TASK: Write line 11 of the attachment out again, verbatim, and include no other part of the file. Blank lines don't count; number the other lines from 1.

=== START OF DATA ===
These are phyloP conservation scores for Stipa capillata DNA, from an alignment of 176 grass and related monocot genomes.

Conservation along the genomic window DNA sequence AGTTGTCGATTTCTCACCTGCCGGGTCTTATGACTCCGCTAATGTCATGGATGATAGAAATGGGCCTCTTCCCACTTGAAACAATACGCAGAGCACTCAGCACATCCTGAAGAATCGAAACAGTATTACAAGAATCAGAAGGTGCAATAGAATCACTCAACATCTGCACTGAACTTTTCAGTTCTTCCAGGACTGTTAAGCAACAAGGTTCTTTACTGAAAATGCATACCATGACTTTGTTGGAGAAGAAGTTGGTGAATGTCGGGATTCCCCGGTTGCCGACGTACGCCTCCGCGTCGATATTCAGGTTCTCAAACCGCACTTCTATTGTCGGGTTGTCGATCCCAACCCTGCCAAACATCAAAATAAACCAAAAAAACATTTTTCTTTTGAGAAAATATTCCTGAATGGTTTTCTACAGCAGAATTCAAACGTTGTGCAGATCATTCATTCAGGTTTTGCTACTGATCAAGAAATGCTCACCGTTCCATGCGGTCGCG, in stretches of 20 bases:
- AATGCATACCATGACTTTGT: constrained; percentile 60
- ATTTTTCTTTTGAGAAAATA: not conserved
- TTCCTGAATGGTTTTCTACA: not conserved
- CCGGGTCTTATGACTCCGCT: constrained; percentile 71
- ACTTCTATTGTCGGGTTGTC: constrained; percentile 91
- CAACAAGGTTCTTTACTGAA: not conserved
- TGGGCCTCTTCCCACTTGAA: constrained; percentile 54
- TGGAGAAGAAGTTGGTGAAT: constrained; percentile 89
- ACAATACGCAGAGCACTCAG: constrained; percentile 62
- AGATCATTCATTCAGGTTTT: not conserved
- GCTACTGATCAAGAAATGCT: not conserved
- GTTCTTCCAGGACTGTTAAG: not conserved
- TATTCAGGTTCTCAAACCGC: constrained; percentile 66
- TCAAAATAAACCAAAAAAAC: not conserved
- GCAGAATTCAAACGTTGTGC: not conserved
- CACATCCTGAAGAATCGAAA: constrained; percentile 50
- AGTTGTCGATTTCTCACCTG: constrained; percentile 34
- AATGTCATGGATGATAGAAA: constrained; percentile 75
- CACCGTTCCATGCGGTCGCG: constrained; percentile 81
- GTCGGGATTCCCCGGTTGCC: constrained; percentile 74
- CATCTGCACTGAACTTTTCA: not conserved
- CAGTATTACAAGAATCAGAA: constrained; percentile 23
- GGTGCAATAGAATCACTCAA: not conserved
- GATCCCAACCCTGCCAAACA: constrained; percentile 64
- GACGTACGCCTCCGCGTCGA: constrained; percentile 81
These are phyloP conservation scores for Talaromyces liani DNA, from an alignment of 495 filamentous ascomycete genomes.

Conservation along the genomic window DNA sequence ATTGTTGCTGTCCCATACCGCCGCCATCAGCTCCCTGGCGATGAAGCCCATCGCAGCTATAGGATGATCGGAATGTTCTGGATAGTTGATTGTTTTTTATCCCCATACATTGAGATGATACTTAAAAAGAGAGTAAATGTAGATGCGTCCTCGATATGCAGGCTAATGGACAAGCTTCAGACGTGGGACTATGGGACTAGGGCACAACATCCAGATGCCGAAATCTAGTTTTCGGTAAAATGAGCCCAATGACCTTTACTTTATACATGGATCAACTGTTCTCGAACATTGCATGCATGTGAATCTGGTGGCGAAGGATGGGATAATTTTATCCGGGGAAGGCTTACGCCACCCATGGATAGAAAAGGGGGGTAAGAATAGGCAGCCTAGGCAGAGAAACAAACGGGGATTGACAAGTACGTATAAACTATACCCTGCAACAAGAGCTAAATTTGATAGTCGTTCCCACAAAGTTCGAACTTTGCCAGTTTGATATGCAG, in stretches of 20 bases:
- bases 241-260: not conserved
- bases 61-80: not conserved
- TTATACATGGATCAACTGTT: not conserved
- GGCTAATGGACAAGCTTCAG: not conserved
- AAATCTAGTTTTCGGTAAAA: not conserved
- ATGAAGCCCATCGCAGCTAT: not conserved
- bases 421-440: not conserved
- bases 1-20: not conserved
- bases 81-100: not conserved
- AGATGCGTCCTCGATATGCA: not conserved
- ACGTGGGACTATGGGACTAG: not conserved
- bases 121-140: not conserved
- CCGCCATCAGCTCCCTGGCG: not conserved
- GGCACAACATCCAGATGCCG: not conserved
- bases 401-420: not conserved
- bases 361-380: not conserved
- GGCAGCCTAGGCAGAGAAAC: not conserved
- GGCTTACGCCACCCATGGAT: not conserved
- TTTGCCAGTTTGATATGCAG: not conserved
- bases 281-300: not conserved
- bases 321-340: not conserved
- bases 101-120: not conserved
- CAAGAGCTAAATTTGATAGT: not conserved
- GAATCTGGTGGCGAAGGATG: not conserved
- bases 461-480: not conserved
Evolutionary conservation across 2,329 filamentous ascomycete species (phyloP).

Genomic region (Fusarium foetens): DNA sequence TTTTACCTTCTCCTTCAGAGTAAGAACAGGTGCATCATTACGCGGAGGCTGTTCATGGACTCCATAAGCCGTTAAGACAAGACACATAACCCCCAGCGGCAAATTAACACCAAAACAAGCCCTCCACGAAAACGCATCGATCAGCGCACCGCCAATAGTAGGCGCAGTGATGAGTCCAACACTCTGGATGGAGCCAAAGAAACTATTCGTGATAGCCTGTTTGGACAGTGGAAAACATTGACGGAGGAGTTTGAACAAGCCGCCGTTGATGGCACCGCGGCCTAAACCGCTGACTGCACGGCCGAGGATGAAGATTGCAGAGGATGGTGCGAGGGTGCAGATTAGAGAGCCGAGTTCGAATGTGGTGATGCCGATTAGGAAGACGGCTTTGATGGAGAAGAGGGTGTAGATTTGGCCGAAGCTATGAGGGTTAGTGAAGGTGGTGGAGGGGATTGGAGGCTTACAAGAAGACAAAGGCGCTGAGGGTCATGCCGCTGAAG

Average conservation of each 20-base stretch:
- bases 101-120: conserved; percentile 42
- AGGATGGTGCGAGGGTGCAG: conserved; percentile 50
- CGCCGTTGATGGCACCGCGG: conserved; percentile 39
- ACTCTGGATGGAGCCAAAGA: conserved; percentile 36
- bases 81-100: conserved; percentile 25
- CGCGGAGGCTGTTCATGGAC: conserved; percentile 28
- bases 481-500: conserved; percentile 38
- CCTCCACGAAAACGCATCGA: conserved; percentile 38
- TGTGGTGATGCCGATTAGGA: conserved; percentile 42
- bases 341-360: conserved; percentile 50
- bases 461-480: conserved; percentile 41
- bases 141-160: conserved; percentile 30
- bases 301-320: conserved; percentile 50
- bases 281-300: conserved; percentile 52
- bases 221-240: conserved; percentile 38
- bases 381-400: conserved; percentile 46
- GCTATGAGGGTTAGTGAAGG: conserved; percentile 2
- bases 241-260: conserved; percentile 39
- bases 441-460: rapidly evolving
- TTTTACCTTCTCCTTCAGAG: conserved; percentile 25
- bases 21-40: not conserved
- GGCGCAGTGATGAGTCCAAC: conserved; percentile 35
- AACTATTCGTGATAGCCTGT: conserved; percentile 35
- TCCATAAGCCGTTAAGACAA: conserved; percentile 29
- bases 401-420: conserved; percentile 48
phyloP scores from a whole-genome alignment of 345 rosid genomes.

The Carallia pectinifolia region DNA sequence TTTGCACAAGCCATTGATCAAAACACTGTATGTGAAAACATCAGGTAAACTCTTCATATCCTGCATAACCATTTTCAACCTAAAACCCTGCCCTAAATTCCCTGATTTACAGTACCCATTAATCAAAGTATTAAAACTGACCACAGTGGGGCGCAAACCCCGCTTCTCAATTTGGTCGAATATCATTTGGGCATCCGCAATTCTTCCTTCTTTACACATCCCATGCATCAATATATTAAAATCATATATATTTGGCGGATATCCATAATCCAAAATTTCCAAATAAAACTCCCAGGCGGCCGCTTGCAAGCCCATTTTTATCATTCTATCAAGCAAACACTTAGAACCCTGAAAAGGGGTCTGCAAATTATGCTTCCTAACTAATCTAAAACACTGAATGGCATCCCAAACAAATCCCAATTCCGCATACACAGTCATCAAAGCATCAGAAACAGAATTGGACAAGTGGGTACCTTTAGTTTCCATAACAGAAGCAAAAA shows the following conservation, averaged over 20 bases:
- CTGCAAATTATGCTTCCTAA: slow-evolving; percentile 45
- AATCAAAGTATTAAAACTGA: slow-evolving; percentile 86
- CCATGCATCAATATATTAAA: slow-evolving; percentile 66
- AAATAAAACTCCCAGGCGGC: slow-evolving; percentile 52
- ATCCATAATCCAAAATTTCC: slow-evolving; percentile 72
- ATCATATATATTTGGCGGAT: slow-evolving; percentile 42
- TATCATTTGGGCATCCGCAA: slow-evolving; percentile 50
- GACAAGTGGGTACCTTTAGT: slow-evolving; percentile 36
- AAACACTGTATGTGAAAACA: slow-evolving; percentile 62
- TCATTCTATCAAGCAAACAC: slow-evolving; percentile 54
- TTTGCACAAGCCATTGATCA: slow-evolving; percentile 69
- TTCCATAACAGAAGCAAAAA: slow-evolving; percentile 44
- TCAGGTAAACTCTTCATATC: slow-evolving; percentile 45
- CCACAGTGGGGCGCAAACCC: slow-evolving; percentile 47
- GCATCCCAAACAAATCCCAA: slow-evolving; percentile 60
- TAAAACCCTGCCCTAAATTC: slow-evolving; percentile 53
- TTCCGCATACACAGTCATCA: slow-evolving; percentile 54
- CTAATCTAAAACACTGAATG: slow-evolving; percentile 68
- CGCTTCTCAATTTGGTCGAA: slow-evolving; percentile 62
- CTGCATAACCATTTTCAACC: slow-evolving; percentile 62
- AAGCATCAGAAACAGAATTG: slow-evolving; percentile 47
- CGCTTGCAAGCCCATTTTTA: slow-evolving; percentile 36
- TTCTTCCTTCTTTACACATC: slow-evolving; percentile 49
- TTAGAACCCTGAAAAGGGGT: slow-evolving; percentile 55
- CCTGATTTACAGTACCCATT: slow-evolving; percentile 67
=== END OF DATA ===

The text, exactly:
- ACAATACGCAGAGCACTCAG: constrained; percentile 62